How smart cities improve the quality of life
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Editor's Note: An earlier version of this story ran on Digital Signage Today, a sister publication to Kiosk Marketplace.
Cities around the globe are adopting smart technologies. New York City, for example, deployed Link NYC kiosks, which offer Wi-Fi services and advertisements to residents. Services such as these aren't just boosting Wi-Fi, they are also delivering improved quality of life.
Mike Gamaroff, senior vice president of strategy, SITO Mobile, Sheldon Silverman, CEO, Smartbomb Media Group and David Pal, CEO of Ads on Top addressed how smart cities are revolutionizing city living during a panel at the recent Digital Signage Expo in Las Vegas.
Pal said the first concern for any smart city application is that, "it needs to answer a question." For example, if a city is trying to discover how residents move throughout the city, it should use sensors. Or if residents are unsure about city services, displays need to provide additional information.
"The core reason for developing smart city solutions is quality of life," Gamaroff said. He pointed out how more people from rural populations in places like China are moving to the cities than ever before. To accommodate these growing populations, smart cities need to develop solutions to handle traffic and deliver services.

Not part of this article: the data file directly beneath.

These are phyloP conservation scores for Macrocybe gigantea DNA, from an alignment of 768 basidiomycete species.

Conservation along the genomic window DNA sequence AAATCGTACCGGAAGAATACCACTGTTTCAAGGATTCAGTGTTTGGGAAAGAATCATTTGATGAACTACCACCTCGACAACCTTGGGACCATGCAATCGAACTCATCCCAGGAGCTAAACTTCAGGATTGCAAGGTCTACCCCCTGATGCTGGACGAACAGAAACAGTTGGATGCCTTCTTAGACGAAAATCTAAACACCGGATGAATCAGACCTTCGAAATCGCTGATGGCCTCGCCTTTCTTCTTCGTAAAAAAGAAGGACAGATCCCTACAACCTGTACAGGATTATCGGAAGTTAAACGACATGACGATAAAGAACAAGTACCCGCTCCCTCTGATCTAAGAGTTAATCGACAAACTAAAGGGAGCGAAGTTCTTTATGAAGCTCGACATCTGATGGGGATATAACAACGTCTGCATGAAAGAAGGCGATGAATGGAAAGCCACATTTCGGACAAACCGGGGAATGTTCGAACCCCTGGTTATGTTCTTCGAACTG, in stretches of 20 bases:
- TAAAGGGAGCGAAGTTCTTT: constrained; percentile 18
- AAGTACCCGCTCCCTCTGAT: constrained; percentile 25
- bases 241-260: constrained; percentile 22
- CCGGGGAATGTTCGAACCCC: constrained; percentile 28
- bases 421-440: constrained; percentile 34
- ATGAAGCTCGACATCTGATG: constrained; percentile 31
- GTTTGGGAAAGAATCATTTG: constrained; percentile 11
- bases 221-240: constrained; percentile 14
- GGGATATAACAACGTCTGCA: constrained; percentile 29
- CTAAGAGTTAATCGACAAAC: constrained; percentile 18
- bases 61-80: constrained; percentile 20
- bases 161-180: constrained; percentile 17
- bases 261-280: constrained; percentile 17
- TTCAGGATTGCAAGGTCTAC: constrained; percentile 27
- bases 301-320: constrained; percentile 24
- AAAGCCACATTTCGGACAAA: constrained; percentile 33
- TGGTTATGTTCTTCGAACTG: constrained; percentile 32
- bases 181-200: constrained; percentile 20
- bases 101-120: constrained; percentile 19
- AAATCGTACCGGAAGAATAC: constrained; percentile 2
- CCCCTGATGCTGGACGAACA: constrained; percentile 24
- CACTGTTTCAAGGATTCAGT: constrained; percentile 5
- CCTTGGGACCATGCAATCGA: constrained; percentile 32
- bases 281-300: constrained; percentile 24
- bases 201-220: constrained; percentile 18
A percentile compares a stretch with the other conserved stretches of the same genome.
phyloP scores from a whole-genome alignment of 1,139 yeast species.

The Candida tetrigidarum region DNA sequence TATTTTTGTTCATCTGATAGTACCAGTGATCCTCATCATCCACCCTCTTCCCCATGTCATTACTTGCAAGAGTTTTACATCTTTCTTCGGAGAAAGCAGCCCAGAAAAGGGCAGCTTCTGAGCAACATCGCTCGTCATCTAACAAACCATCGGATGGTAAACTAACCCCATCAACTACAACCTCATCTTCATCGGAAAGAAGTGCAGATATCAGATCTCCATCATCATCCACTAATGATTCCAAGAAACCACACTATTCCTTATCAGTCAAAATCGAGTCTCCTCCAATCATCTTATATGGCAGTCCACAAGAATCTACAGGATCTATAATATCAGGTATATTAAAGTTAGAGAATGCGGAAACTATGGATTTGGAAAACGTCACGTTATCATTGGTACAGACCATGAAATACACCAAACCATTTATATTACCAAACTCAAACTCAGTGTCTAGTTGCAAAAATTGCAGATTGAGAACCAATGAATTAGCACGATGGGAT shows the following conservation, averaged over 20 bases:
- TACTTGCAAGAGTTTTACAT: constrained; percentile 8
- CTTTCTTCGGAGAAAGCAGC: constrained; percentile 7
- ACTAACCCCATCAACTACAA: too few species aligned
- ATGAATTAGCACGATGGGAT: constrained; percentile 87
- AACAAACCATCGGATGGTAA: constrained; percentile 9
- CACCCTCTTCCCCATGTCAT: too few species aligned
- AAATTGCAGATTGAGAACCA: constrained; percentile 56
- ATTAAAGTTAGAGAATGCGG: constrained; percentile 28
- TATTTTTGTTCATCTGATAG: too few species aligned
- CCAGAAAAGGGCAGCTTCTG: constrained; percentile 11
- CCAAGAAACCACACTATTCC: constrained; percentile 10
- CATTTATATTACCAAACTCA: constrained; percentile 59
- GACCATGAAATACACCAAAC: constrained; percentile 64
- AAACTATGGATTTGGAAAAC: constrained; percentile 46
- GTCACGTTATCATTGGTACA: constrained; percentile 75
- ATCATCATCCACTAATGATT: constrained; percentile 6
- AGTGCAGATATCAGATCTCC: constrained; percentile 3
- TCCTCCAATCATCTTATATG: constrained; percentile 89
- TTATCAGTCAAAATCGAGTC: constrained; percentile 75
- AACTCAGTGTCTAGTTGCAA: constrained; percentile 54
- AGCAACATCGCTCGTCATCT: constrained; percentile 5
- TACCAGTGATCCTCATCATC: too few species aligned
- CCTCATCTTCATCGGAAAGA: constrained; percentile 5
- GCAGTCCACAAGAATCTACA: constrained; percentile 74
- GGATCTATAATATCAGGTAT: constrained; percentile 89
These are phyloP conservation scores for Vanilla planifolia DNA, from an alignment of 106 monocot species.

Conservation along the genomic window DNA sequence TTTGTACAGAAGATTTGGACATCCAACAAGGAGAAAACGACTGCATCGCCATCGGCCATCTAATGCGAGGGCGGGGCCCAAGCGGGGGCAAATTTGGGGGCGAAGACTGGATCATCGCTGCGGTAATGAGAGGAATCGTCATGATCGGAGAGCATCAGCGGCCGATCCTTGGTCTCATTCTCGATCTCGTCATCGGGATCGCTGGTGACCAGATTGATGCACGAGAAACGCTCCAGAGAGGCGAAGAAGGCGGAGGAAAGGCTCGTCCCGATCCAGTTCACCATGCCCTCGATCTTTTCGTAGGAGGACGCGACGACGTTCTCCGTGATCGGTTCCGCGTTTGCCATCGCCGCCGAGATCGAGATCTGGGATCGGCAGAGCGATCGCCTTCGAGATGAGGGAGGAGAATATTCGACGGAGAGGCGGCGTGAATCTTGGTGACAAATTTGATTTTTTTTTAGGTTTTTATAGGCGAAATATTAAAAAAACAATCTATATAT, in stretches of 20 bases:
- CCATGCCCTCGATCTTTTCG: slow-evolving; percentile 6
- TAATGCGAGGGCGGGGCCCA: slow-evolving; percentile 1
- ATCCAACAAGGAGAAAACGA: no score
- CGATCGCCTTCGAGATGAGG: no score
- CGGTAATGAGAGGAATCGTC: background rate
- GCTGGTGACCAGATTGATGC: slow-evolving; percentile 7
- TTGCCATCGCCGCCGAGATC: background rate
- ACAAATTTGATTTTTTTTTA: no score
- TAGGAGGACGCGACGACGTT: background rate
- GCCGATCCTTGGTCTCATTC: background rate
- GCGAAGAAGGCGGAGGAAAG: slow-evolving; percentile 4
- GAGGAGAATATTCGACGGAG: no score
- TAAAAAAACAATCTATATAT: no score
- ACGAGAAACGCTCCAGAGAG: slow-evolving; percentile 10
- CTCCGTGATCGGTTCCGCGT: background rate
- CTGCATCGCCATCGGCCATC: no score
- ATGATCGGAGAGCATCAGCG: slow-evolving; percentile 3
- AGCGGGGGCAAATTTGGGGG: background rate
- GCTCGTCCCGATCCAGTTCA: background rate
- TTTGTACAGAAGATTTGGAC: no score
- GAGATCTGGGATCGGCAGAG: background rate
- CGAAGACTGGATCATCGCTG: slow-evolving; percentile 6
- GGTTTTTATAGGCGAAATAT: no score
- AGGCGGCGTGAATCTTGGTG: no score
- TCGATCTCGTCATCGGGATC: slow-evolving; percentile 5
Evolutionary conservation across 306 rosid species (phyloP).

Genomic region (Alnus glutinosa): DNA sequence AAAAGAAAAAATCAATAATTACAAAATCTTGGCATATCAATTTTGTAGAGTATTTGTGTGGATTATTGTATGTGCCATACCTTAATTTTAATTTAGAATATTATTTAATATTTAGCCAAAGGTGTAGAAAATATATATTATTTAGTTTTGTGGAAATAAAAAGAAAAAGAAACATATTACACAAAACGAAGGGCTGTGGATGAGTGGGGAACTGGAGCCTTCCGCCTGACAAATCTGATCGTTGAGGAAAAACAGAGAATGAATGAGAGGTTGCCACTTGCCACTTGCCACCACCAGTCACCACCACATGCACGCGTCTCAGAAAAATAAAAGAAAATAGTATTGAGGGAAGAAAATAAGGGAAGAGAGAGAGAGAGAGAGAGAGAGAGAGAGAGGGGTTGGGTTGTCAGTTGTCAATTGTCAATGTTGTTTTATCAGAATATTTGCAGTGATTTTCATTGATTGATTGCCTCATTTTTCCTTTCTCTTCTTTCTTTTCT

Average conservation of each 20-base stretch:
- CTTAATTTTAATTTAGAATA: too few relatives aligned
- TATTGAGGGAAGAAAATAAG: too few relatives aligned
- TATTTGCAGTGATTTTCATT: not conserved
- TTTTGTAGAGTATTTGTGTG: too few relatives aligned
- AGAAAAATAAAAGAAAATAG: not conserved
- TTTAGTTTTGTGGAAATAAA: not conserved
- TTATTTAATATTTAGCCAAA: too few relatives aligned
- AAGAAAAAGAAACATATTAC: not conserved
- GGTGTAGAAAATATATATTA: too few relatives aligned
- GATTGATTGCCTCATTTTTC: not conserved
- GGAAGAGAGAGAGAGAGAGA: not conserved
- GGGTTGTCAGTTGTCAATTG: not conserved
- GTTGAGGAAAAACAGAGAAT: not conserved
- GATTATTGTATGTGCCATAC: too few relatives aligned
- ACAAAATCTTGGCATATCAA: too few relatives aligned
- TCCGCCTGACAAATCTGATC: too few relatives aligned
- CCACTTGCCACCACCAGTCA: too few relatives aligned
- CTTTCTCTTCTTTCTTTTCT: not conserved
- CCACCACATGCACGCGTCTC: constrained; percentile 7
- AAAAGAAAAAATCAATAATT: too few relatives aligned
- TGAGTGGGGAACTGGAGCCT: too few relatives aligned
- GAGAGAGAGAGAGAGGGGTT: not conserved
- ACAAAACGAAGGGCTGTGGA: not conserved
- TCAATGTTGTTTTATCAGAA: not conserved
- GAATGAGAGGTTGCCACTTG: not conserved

Silverman said cities can use sensors to see in real time how residents move throughout the city. Using this information, they can then determine if they need better transportation solutions, such as trains. Or cities could develop schedules for delivery trucks to cut down on traffic.
On the customer end, smart cities can offer key information to residents at critical times of the day. With kiosks and digital signage, these cities can deliver this information easily and they can also measure the real-time effects of the data.
Gamaroff pointed out that if a city was opening a new park, it could advertise the opening with digital signage. It could then measure the total number of residents visiting the park to see how effective the digital signage really was.
What about privacy?
Silverman pointed out that governments might be concerned about collecting location-based data on residents. However, with this data, "You never need to know the name," he said. "You are forming a picture of someone who, for example, goes to a gym or QSR, then deliver ads based on that data."
"We spend a lot of time with regulators that help them understand the data we do collect; the wireless, sensors (and) cameras is all aggregate data. We do not personalize that data," Gamaroff said.
He also pointed out how collecting data in smart cities can sometimes save lives. The LinkNYC kiosks will call police, for example, if they detect gunshots in the area.
Smart cities, when used properly, can improve lives through more efficient services, just like in retail and restaurants.
Bradley Cooper is a Technology Editor for DigitalSignageToday.com. His background is in information technology, advertising, and writing.www